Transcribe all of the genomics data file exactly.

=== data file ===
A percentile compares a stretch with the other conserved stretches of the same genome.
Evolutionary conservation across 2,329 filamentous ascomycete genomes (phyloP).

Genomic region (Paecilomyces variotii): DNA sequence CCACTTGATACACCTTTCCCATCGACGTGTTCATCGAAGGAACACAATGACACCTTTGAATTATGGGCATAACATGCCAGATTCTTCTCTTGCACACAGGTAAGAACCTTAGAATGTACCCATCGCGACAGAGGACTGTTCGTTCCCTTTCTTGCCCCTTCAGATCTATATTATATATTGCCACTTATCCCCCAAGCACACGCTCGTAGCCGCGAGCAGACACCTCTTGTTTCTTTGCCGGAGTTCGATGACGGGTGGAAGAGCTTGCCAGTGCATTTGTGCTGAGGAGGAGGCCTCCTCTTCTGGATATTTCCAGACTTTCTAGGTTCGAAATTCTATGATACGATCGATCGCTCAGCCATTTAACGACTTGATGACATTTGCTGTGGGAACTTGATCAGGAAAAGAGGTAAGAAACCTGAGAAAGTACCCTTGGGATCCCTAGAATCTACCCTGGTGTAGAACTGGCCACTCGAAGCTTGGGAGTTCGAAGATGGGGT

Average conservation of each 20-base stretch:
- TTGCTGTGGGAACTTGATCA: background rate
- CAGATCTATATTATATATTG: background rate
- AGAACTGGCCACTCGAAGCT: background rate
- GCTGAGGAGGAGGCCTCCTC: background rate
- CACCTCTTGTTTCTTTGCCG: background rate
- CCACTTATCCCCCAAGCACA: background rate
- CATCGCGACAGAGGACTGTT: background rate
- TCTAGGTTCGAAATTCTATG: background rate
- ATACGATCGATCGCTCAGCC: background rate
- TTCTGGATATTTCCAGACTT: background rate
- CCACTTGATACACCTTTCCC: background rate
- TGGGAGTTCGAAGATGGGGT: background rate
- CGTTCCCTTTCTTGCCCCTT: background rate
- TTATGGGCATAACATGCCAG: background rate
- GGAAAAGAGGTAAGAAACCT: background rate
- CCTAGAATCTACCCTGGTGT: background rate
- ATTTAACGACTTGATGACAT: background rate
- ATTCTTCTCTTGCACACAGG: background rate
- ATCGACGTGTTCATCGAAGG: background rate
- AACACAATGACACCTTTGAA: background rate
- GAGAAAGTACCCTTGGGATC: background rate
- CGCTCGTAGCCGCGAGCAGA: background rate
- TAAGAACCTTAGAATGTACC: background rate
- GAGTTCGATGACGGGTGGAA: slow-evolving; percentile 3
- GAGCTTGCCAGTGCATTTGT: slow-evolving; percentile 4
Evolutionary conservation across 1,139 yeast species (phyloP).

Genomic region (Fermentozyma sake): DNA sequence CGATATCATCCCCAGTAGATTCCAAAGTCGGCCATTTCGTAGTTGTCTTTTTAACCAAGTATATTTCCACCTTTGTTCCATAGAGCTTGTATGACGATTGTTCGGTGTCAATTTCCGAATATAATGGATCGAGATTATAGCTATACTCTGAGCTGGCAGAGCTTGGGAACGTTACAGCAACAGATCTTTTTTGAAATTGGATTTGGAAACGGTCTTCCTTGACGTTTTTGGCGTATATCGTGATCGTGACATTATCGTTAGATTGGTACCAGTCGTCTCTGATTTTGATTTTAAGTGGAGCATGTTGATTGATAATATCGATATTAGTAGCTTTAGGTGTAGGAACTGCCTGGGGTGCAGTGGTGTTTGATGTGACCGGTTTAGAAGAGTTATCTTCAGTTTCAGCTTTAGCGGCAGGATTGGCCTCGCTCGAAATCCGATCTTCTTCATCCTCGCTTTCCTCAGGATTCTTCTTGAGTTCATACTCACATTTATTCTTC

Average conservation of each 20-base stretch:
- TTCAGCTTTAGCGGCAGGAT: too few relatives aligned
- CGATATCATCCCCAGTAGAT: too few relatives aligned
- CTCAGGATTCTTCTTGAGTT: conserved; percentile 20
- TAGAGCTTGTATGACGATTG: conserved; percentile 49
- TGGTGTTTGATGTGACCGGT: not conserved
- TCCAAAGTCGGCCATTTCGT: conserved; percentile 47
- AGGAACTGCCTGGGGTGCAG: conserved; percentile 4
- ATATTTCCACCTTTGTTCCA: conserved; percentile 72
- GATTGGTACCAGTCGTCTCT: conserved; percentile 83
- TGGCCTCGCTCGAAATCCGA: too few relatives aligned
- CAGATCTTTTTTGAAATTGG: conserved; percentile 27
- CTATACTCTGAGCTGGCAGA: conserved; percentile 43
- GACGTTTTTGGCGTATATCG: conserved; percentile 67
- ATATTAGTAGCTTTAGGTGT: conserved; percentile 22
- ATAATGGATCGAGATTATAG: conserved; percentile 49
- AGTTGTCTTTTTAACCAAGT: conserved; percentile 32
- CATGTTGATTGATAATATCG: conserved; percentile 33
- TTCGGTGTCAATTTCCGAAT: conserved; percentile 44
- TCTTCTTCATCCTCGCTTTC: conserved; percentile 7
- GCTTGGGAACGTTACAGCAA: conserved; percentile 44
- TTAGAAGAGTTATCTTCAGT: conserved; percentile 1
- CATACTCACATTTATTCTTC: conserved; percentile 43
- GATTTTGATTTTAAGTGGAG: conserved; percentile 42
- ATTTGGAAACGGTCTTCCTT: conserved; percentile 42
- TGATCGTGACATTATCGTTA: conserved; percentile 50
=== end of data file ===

A percentile compares a stretch with the other conserved stretches of the same genome.
Evolutionary conservation across 2,329 filamentous ascomycete genomes (phyloP).

Genomic region (Paecilomyces variotii): DNA sequence CCACTTGATACACCTTTCCCATCGACGTGTTCATCGAAGGAACACAATGACACCTTTGAATTATGGGCATAACATGCCAGATTCTTCTCTTGCACACAGGTAAGAACCTTAGAATGTACCCATCGCGACAGAGGACTGTTCGTTCCCTTTCTTGCCCCTTCAGATCTATATTATATATTGCCACTTATCCCCCAAGCACACGCTCGTAGCCGCGAGCAGACACCTCTTGTTTCTTTGCCGGAGTTCGATGACGGGTGGAAGAGCTTGCCAGTGCATTTGTGCTGAGGAGGAGGCCTCCTCTTCTGGATATTTCCAGACTTTCTAGGTTCGAAATTCTATGATACGATCGATCGCTCAGCCATTTAACGACTTGATGACATTTGCTGTGGGAACTTGATCAGGAAAAGAGGTAAGAAACCTGAGAAAGTACCCTTGGGATCCCTAGAATCTACCCTGGTGTAGAACTGGCCACTCGAAGCTTGGGAGTTCGAAGATGGGGT

Average conservation of each 20-base stretch:
- TTGCTGTGGGAACTTGATCA: background rate
- CAGATCTATATTATATATTG: background rate
- AGAACTGGCCACTCGAAGCT: background rate
- GCTGAGGAGGAGGCCTCCTC: background rate
- CACCTCTTGTTTCTTTGCCG: background rate
- CCACTTATCCCCCAAGCACA: background rate
- CATCGCGACAGAGGACTGTT: background rate
- TCTAGGTTCGAAATTCTATG: background rate
- ATACGATCGATCGCTCAGCC: background rate
- TTCTGGATATTTCCAGACTT: background rate
- CCACTTGATACACCTTTCCC: background rate
- TGGGAGTTCGAAGATGGGGT: background rate
- CGTTCCCTTTCTTGCCCCTT: background rate
- TTATGGGCATAACATGCCAG: background rate
- GGAAAAGAGGTAAGAAACCT: background rate
- CCTAGAATCTACCCTGGTGT: background rate
- ATTTAACGACTTGATGACAT: background rate
- ATTCTTCTCTTGCACACAGG: background rate
- ATCGACGTGTTCATCGAAGG: background rate
- AACACAATGACACCTTTGAA: background rate
- GAGAAAGTACCCTTGGGATC: background rate
- CGCTCGTAGCCGCGAGCAGA: background rate
- TAAGAACCTTAGAATGTACC: background rate
- GAGTTCGATGACGGGTGGAA: slow-evolving; percentile 3
- GAGCTTGCCAGTGCATTTGT: slow-evolving; percentile 4
Evolutionary conservation across 1,139 yeast species (phyloP).

Genomic region (Fermentozyma sake): DNA sequence CGATATCATCCCCAGTAGATTCCAAAGTCGGCCATTTCGTAGTTGTCTTTTTAACCAAGTATATTTCCACCTTTGTTCCATAGAGCTTGTATGACGATTGTTCGGTGTCAATTTCCGAATATAATGGATCGAGATTATAGCTATACTCTGAGCTGGCAGAGCTTGGGAACGTTACAGCAACAGATCTTTTTTGAAATTGGATTTGGAAACGGTCTTCCTTGACGTTTTTGGCGTATATCGTGATCGTGACATTATCGTTAGATTGGTACCAGTCGTCTCTGATTTTGATTTTAAGTGGAGCATGTTGATTGATAATATCGATATTAGTAGCTTTAGGTGTAGGAACTGCCTGGGGTGCAGTGGTGTTTGATGTGACCGGTTTAGAAGAGTTATCTTCAGTTTCAGCTTTAGCGGCAGGATTGGCCTCGCTCGAAATCCGATCTTCTTCATCCTCGCTTTCCTCAGGATTCTTCTTGAGTTCATACTCACATTTATTCTTC

Average conservation of each 20-base stretch:
- TTCAGCTTTAGCGGCAGGAT: too few relatives aligned
- CGATATCATCCCCAGTAGAT: too few relatives aligned
- CTCAGGATTCTTCTTGAGTT: conserved; percentile 20
- TAGAGCTTGTATGACGATTG: conserved; percentile 49
- TGGTGTTTGATGTGACCGGT: not conserved
- TCCAAAGTCGGCCATTTCGT: conserved; percentile 47
- AGGAACTGCCTGGGGTGCAG: conserved; percentile 4
- ATATTTCCACCTTTGTTCCA: conserved; percentile 72
- GATTGGTACCAGTCGTCTCT: conserved; percentile 83
- TGGCCTCGCTCGAAATCCGA: too few relatives aligned
- CAGATCTTTTTTGAAATTGG: conserved; percentile 27
- CTATACTCTGAGCTGGCAGA: conserved; percentile 43
- GACGTTTTTGGCGTATATCG: conserved; percentile 67
- ATATTAGTAGCTTTAGGTGT: conserved; percentile 22
- ATAATGGATCGAGATTATAG: conserved; percentile 49
- AGTTGTCTTTTTAACCAAGT: conserved; percentile 32
- CATGTTGATTGATAATATCG: conserved; percentile 33
- TTCGGTGTCAATTTCCGAAT: conserved; percentile 44
- TCTTCTTCATCCTCGCTTTC: conserved; percentile 7
- GCTTGGGAACGTTACAGCAA: conserved; percentile 44
- TTAGAAGAGTTATCTTCAGT: conserved; percentile 1
- CATACTCACATTTATTCTTC: conserved; percentile 43
- GATTTTGATTTTAAGTGGAG: conserved; percentile 42
- ATTTGGAAACGGTCTTCCTT: conserved; percentile 42
- TGATCGTGACATTATCGTTA: conserved; percentile 50